Christianity Knowledge Base
John Calvin
John Calvin
Jehan Cauvin

(1509-07-10)10 July 1509
Noyon, Picardy, France
Died27 May 1564(1564-05-27) (aged 54)
EducationUniversity of Paris
University of Orléans
University of Bourges
OccupationReformer, minister, author
Notable work
Institutes of the Christian Religion (1536)
Theological work
Tradition or movement
Main interestsSystematic theology
Notable ideas
  • Predestination
  • Regulative principle of worship
  • Monergism
  • Covenantalism
  • Imputed righteousness
John Calvin signature
John Calvin
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John Calvin was a prominent French theologian during the Protestant Reformation and the father of the theological system known as Calvinism. Martin Luther and Calvin are arguably the most significant architects of the Reformation.

Biographical summary[]

As a student in Paris, he studied the liberal arts before continuing his studies in theology at his father's request. Later, when his father had a falling-out with the local bishop, he instructed John to pursue an education in civil law, which he did in Orleans. After graduating as a Doctor of Law in 1531, he returned to Paris.

Calvin's ambition was not to be a professional lawyer, but a man of letters. In 1532 he self-published a commentary on the Roman philosopher Seneca's Treatise on Clemency that evidenced considerable rhetorical skill, but otherwise went unnoticed.

During his time in Paris, Calvin converted from Roman Catholicism to evangelicalism, and subsequently became an informal leader to other Paris evangelicals. All that is known about the occasion is what he himself says in the preface to his commentary on the Psalms:

To this pursuit I endeavored faithfully to apply myself in obedience to the will of my father; but God, by the secret guidance of his providence, at length gave a different direction to my course. And first, since I was too obstinately devoted to the superstitions of Popery to be easily extricated from so profound an abyss of mire, God by a sudden conversion subdued and brought my mind to a teachable frame, which was more hardened in such matters than might have been expected from one at my early period of life.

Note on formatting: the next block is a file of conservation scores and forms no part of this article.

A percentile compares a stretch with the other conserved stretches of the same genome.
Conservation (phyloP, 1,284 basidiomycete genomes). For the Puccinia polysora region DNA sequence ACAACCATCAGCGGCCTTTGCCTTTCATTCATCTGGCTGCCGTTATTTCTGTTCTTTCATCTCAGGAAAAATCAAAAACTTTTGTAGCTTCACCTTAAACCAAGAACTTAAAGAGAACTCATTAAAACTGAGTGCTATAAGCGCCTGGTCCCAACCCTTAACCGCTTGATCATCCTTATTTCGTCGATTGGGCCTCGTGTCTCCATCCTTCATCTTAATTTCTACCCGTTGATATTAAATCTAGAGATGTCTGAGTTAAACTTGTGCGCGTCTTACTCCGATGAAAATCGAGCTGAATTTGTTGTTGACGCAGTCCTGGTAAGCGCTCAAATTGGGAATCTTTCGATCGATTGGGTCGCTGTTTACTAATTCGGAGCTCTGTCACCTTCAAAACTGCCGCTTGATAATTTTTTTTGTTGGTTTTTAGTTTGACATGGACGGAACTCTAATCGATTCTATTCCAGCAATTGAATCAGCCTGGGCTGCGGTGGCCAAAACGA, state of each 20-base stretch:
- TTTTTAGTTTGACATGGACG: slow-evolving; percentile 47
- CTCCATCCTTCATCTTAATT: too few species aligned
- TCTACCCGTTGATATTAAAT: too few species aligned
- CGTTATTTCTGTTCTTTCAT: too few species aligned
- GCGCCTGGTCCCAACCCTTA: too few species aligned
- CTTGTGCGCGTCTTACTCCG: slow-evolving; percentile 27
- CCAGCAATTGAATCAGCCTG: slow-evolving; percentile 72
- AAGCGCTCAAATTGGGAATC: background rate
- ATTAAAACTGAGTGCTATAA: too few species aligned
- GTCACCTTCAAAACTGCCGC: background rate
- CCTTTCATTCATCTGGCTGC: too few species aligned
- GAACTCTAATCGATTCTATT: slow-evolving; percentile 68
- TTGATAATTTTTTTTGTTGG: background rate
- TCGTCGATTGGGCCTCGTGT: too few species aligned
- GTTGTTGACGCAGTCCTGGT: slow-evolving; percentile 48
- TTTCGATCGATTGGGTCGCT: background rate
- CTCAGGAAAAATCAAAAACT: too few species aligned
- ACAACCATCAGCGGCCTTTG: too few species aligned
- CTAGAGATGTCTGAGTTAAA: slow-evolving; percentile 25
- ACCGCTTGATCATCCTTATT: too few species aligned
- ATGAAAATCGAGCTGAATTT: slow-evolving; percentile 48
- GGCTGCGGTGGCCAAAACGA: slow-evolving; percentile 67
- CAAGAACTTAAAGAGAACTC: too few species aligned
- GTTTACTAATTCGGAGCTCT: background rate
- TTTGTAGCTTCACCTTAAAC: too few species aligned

On his way to Basel in 1536, he passed through Geneva where reformer William Farel persuaded him to stay and help the cause of the church, which he did for nearly two years. As a result of government resistance, Farel and Calvin left Geneva and Calvin moved to Strasbourg where he pastored from 1538 until 1541. When Calvin's supporters won election to the Geneva city council, he was invited back to the city in 1541 where he remained until his death in 1564.

Calvin's writings[]

John Calvin was a prolific writer of theology. His most notable work was the Institutes of the Christian Religion, the first edition of which was published in 1536, when he was 26 years old. Calvin revised the Institutes thoroughly several times. The first edition was a small, compact work, but the final edition published in 1559 was a thorough systematic theology comprising four volumes. Calvin also published commentaries on most of the Bible. These commentaries have proved to be of lasting value to students of the Bible and are still in print after over 400 years.

Calvin's theology[]


Calvin said that there could be no knowledge of self without knowledge of God. All men have a natural awareness of divinity, which is both planted in their minds and made evident through creation. However, man has suppressed or corrupted this knowledge, and confused the creation with the Creator. It is only when men contemplate the greatness of God that they can come to realize their own inadequacy. God is providentially in control of all things that come to pass, including evil things, but this does not make him the author of evil.